Rice field fisheries refer to the capture of wild fish and other aquatic animals from flooded rice field agroecosystems and their supporting infrastructure, such as canals, channels, streams and other bodies of water. Central to maintaining fish productivity in rice fields is a designated conservation area known as a community fish refuge (CFR) that connects to rice fields to form an area known as the zone of influence.
The farmers of Bangladesh face many challenges associated with climate change and increases in population. Rising salinity, waterlogging, flooding and storm surges, coupled with a growing population that is expected to reach 250 million people by the year 2050, have resulted in a decrease in cultivable land for vegetable production. This brief descirbes how vertical agriculture can address the loss of cultivable land by maximizing the space around households and suspending horticulture production along trees, houses and bamboo structures.
Leadership is heralded as being critical to addressing the “crisis of governance” facing the Earth's natural systems. While political, economic, and corporate discourses of leadership have been widely and critically interrogated, narratives of environmental leadership remain relatively neglected in the academic literature. The aims of this paper are twofold. First, to highlight the centrality and importance of environmental science's construction and mobilization of leadership discourse.
Community-based and co-management approaches are key strategies for small-scale fisheries management. The expansion of these approaches is particularly apparent in the Pacific, where communities rely heavily on small-scale fisheries and concerns about sustainability are increasing. Many community-based management initiatives are recognised within a regional practitioner’s network referred to as the Locally Managed Marine Area (LMMA) network.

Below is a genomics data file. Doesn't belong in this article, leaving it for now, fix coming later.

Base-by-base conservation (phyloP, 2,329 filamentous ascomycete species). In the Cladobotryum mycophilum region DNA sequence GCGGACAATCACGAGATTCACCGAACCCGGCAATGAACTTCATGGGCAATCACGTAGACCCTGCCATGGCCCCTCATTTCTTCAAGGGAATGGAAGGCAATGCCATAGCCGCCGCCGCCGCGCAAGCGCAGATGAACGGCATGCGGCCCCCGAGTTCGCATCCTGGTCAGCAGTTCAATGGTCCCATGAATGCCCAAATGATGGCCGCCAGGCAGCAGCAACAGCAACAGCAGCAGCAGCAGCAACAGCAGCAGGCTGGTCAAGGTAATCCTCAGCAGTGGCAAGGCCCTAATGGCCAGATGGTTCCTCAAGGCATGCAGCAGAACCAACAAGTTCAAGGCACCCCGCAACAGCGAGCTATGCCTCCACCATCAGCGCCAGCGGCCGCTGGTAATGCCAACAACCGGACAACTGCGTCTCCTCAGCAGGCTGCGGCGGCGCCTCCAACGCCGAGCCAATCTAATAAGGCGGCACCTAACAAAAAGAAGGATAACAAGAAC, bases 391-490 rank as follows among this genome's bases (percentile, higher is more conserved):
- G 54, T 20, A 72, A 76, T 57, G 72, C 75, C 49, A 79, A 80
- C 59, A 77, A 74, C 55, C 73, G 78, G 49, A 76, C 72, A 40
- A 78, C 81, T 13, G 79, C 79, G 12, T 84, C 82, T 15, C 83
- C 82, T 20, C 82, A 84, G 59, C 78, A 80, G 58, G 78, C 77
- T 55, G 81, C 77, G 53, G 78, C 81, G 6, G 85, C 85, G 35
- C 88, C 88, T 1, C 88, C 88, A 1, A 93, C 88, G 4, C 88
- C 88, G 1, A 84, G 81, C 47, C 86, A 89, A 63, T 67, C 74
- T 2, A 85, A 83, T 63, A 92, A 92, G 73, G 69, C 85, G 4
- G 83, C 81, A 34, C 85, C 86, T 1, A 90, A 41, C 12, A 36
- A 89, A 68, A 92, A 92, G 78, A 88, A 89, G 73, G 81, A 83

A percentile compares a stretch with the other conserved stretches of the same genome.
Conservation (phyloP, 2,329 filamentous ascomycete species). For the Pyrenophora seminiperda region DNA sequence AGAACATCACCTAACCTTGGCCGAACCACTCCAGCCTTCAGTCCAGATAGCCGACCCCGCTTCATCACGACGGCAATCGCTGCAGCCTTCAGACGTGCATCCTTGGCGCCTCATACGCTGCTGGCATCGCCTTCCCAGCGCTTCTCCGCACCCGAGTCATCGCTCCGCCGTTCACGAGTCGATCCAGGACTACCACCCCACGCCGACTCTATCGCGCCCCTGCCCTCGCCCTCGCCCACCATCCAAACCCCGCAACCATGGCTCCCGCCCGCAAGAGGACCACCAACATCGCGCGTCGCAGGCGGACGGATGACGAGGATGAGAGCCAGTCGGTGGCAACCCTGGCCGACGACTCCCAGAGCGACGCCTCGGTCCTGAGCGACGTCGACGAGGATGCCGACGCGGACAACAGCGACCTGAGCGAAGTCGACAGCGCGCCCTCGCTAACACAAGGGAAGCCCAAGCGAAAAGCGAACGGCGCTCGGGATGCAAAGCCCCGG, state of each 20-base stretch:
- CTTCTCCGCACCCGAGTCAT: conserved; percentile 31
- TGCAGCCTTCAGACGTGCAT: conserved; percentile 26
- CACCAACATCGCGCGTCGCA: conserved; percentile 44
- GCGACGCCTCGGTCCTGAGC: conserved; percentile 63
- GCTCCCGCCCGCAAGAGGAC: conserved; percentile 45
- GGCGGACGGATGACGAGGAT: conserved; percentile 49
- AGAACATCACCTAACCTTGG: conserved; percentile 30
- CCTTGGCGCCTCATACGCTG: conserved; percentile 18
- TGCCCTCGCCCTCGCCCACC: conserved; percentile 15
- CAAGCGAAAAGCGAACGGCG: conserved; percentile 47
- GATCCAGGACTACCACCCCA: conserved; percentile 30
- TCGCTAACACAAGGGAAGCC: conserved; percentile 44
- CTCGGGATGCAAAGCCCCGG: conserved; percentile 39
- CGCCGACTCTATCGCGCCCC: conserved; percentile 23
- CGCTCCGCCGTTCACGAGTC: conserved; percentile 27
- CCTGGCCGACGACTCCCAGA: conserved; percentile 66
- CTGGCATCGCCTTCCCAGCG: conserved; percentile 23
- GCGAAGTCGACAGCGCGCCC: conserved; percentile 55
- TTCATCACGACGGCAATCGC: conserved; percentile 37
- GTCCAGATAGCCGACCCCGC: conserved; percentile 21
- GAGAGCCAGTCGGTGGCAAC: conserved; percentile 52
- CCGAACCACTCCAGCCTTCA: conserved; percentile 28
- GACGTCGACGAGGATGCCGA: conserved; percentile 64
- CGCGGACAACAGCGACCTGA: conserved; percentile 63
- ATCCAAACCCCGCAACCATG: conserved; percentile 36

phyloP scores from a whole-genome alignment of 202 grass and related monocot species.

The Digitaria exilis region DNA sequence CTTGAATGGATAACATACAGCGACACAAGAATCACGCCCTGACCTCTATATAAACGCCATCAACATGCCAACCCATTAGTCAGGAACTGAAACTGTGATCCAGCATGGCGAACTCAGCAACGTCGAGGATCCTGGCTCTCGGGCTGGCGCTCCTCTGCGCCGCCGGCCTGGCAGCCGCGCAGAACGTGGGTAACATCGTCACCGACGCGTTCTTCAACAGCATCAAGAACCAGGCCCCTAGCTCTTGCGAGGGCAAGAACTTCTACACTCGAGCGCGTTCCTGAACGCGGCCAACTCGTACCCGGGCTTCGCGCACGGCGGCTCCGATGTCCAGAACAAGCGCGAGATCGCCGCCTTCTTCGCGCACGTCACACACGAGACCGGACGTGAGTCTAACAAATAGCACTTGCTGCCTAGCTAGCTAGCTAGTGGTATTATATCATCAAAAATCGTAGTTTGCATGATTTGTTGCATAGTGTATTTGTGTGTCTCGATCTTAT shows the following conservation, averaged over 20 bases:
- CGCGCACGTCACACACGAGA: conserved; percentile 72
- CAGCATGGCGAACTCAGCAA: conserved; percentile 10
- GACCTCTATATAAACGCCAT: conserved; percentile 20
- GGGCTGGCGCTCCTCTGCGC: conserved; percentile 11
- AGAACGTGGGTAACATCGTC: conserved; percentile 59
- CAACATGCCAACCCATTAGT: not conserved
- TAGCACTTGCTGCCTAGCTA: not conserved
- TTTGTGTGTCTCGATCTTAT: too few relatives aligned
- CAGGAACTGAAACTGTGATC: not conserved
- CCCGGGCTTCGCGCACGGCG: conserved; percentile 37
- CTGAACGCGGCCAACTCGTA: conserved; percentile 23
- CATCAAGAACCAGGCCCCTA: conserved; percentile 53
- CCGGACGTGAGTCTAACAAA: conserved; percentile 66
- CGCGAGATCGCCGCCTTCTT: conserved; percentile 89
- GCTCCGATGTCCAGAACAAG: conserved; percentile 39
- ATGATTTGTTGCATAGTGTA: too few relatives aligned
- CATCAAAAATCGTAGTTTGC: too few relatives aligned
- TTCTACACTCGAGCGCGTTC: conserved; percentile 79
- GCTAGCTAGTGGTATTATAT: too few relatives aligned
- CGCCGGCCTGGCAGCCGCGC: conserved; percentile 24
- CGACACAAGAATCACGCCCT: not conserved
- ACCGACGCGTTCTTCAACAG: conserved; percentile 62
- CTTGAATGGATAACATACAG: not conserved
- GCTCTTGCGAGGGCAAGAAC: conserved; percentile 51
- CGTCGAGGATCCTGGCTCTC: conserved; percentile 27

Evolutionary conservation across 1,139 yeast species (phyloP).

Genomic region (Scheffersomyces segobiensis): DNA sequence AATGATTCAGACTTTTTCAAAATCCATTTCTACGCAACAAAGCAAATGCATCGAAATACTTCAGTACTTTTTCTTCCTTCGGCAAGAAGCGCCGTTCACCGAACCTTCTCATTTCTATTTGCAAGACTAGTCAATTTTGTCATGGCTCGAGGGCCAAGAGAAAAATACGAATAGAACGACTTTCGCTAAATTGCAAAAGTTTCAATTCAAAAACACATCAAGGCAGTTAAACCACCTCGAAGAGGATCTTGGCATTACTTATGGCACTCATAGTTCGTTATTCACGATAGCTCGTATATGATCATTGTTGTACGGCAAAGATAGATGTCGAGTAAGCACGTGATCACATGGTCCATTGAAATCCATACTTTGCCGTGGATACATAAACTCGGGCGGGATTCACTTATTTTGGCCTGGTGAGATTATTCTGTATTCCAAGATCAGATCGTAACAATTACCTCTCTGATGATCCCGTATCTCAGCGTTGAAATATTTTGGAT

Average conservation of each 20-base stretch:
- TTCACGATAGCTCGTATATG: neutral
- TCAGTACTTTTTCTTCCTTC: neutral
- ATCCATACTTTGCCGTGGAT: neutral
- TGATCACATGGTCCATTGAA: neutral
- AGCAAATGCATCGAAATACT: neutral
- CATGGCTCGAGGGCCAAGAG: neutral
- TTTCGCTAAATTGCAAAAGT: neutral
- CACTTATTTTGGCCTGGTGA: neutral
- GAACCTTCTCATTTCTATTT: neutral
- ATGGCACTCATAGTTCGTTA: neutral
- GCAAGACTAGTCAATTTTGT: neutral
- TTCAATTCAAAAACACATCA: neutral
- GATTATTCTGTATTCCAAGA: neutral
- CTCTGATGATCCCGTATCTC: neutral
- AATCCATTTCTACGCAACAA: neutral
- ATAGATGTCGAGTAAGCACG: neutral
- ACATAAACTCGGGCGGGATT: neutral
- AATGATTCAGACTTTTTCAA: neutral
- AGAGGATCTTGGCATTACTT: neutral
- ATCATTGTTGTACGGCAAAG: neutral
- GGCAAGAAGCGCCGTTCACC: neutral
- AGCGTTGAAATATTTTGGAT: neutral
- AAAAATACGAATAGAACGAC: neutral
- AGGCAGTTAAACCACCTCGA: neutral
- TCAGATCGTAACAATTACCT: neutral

This book applies cost-benefit analysis techniques in the management of environment and natural resources in developing countries of the Southeast Asian region and presents a compendium of studies conducted by researchers supported by the Economy and Environment Program for Southeast Asia (EEPSEA). It emphasizes the close relationship between the environment and natural resources and economic development in such countries, addressing a wide range of problems that can be understood using economic evaluation techniques.
Leadership is often assumed, intuitively, to be an important driver of sustainable development. To understand how leadership is conceptualized and analyzed in the environmental sciences and to discover what this research says about leadership outcomes, we conducted a review of environmental leadership research over the last 10 years. We found that much of the environmental leadership literature focuses on a few key individuals and desirable leadership competencies.
The challenge to manage coastal resources within Asia-Pacific's Coral Triangle has gained global attention. Co-management is promoted as a key strategy to address this challenge. Contemporary community-based co-management often leads to ‘hybridization’ between local (customary) practices, and science-based management and conservation. However, the form of this hybrid has rarely been critically analysed. This paper presents examples of co-management practices in eastern Indonesia and Solomon Islands, focusing in particular on area closures.
This paper examines the literature on how biodiversity contributes to improved and diversified diets in developing countries. We assess the current state of evidence on how wild and cultivated biodiversity in all forms is related to healthy diets and nutrition, and examine how economic factors, knowledge and social norms interact with availability of biodiversity to influence both production and consumption choices.
The process of rolling out the CGIAR Research Program on Aquatic Agricultural Systems (AAS) in 12 target villages in the Tonle Sap region in Cambodia throughout 2013 involved several important tasks at different stages. This report covers one of those tasks: the Community Life Competence Process (CLCP), commonly referred to by stakeholders as "visioning".
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